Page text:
Monday, October 16, 2006

New York, New York, US - Today, former civil rights lawyer Lynne Stewart, who was convicted in 2005 of providing material support to terrorists, was sentenced to 28 months in prison, despite the fact that prosecutors wanted her to serve 30 years. She was found guilty of releasing a statement issued by one of her clients, Omar Abdel-Rahman, a blind sheik sentenced to life in prison for plotting to blow up five New York landmarks and assassinate the Egyptian president. The judge allowed her to remain free while she appeals her conviction and sentence, a process that could take more than a year. The judge stated that while she was a lawyer representing poor, disadvantaged and unpopular clients, "Ms. Stewart performed a public service, not only to her clients, but to the nation." This, of course, was a factor to the downward departure of her sentence, but one of the major concerns stated by Stewart's attorney was her long battle with breast cancer.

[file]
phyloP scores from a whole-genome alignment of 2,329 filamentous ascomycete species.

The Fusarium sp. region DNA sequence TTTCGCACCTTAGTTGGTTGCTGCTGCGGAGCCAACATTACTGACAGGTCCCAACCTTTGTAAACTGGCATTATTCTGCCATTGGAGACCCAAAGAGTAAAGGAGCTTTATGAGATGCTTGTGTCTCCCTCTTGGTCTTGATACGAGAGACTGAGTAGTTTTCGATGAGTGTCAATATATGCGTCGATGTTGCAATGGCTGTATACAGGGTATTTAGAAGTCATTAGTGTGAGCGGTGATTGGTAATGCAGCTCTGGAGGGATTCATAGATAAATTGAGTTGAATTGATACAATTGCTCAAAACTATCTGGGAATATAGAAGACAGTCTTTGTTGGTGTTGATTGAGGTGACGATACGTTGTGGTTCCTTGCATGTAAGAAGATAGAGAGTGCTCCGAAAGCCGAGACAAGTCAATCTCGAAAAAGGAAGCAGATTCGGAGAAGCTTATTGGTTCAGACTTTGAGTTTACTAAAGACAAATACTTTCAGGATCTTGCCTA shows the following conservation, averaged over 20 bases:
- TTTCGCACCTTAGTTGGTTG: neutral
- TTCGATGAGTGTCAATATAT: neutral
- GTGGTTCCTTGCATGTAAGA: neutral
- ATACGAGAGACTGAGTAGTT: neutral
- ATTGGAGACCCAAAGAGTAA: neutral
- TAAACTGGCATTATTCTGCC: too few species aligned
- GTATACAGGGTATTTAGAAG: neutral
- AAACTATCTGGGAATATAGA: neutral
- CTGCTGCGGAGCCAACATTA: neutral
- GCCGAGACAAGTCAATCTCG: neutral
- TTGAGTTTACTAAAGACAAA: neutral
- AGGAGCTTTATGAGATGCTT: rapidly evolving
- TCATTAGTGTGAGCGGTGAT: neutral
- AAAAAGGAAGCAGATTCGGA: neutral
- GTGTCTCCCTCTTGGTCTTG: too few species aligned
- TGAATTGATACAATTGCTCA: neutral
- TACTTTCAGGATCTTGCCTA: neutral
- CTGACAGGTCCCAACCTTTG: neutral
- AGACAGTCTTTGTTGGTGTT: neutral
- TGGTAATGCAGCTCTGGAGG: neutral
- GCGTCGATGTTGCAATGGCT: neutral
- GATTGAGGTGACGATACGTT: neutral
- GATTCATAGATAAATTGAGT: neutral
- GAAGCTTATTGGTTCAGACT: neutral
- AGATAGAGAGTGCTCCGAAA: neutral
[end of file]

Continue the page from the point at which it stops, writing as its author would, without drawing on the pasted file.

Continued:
Her codefendant, Arabic translator Mohamed Yousry, who was convicted of the same charge as Stewart, received a sentence of one year and eight months, which was also far less than prosecutors wanted. Her other codefendant, US postal worker Ahmed Abdel Sattar, who was convicted of conspiracy to kill and kidnap people in a foreign country, received a sentence of 24 years. He had been facing life in prison, but the judge cited his lack of prior convictions and his restrictive prison conditions, as well as the fact that nobody was killed or injured, as the main reasons for the drastic downward departure of his sentence. Abdel Sattar has been in jail since the three's arrest, which was in April 2002, and his time served will count towards his sentence.